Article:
The Truth About Coaching

Posted: December 24, 2016 in Coaching, Kids, Memories, Opinion, Sports, Things I Love
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When I first began coaching over 30-years ago everything was different, and coaching-1I’m not talking about the kids I coached.

I’m talking about me.

Everything was sort of black and white for me then, and there has since been a lot more grays. How did that happen? Experience, I guess.

I’ve always loved kids, ever since the first day I set foot in a classroom. Not once did I regret the profession I chose. But teaching and coaching, although similar in a lot of ways, can also be very different. Students are there because the have to be, players are there largely because they want to be.

You have to encourage kids in both the classroom and on the basketball court, and you have to push them as well. However, coaching takes place in a much more public forum.

In the beginning, I’m sure part of the reason I coached was ego driven. It was a way to replace my playing days, a way to compete in front of a crowd. There was that initial thrill of working the sidelines as the fans cheered for your team.

Over time, that changes.

I learned the game from a lot of old school, in-your-face style coaches, great men like Rick VanMatre at Greenfield McClain, Gary Williams at the University of Maryland and Bob Huggins at the University of Cincinnati and now West Virginia. By the way, I just checked and those three have a combined record of 1942 – 872, a winning percentage of .693. That’s nearly 7 of every 10 games they coached. Pretty damn good. I’m not nearly the coach any of those guys are, not by a long shot, but I’ve sure learned a lot from all of them.

You know one of the most important things I’ve learned in my 30+ years of coaching? It’s that kids can handle anything if they know you care about them. Seems simple but it’s true. If they know you love them they don’t take the criticism personally. They know you’re trying to help them.

Quick note – People aren’t completely rational when their relatives are involved, and they shouldn’t be. You can’t take it personally when mothers, fathers, grandparents, aunts and uncles criticize you. Love is blind, man, and it’s OK.

And as a young coach, if you feel like you’re going through a bad time or being criticized unjustly, go talk to another coach. They’ll top your story every time. We’ve all been there, buddy. Many times. It’s all a part of the game, and it’s all a part of coaching.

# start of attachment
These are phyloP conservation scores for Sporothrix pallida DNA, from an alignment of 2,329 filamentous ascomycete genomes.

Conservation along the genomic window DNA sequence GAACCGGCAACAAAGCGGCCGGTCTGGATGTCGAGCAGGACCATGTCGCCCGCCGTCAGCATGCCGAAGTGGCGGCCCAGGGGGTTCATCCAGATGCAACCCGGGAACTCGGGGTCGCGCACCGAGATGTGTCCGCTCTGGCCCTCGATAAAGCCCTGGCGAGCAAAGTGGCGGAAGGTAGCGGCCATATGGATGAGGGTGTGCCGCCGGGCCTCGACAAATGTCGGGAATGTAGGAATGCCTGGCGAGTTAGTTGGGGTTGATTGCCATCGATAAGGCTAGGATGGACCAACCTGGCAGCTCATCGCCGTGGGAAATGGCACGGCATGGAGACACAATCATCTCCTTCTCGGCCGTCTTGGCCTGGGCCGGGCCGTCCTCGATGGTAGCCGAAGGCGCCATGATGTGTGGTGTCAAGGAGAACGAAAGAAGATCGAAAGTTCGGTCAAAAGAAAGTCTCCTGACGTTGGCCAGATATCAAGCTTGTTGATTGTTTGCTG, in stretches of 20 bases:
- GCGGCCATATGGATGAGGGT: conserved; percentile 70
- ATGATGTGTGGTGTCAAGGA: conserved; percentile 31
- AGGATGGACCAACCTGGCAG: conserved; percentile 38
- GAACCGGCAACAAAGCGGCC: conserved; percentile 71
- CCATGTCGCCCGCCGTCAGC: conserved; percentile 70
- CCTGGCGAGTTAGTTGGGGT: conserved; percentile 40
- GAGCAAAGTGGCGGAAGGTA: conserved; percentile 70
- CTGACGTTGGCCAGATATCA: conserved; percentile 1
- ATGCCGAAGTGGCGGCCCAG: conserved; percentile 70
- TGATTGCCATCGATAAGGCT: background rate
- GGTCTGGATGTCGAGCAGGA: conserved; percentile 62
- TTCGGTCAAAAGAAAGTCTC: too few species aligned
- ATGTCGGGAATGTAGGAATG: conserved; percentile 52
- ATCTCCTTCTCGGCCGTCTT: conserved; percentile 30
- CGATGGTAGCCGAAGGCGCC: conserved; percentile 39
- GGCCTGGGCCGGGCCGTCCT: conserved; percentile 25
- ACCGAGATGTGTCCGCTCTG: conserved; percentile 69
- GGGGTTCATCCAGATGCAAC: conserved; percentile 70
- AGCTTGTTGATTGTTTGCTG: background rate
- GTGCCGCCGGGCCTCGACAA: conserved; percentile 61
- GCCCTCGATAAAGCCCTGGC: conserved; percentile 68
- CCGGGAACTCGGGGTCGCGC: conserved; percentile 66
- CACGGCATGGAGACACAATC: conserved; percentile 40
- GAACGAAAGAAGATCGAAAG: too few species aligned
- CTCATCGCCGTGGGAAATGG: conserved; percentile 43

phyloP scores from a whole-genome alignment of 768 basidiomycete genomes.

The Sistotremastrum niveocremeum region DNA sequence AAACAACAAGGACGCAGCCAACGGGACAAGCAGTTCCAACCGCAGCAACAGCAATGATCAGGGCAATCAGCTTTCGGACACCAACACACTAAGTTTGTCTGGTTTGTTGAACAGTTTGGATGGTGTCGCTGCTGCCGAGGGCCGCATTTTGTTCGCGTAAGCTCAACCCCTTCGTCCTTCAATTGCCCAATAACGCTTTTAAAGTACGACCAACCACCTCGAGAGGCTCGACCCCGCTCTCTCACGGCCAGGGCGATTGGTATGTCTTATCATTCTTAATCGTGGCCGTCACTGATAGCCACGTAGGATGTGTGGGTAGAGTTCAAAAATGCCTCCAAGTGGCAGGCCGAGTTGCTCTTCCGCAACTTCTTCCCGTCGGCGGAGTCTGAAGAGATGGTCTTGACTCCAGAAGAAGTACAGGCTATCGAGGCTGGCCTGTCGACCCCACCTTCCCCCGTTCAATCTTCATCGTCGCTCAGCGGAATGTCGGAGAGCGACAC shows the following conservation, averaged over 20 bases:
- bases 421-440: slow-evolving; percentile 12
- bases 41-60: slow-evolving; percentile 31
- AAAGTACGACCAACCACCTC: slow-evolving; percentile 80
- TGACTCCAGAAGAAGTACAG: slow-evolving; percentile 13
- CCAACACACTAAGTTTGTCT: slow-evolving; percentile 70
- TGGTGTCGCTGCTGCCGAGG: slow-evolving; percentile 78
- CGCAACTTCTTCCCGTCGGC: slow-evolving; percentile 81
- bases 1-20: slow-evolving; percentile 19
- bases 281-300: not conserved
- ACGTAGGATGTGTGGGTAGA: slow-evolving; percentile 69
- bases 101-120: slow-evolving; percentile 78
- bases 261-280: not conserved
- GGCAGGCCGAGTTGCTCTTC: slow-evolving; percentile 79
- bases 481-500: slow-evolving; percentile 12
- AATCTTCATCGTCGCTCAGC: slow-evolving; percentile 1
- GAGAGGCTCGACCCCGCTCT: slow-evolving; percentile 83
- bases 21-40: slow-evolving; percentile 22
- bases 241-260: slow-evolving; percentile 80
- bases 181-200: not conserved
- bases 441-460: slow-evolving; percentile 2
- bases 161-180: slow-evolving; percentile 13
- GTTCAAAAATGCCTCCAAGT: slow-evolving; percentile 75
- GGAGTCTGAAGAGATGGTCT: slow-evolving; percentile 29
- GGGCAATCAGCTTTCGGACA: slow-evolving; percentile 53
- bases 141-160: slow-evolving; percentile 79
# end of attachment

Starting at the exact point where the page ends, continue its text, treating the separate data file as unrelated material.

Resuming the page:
I’ve seen guys who thought they wanted to coach start and not last more than a few years, mainly because of the pressures that come with the job.

Of the 33-years I’ve coached, I’ve only just completed my 12th as a high school basketball coach. I’ve spent time as a coach at the Junior High, JV, Little League, and AAU levels. I’ve also spent a zillion hours as a college camp coach and scout, and I’ve been the international coach of a team from the Caribbean on the beautiful island called Montserrat.

And as coaching has brought me to all these places, to college campuses and incredibly exotic locations like the one in the Caribbean, I’ve also seen the game save lives. I’ve seen basketball take kids from the inner-city to the bright lights, and I’ve seen it literally give young players a reason to live.

That’s not an exaggeration, believe me. I can tell you stories.

Being allowed to coach is a gift, one of the greatest you can be given. And you know why? Because as great as all the wins are (and I’ve been on both sides, believe me), that’s not what ultimately makes it all worthwhile.

Ultimately, it’s about relationships.

It’s about developing relationships with your players, because that’s what lasts. Sure, you remember the big wins, the upsets where you won a big game you weren’t supposed to win. You remember those trips to The Convo, the ultimate goal for teams from our area. But what is lasting, what is important, is the relationships. In comparison, the victories don’t mean so much.

Not really.

I’ve loved every player I’ve ever coached, and I hope they know that. How could I not after everything I put them through? How could I not after they stuck with me through it all, through the tough practices, through the blood and sweat and tears, through all the wins and the losses?

Think about it. What would bring you more satisfaction and fulfillment, winning a District Championship or having a former player ask you to be the Godfather to his son?

No contest, man. And it’s not even close.

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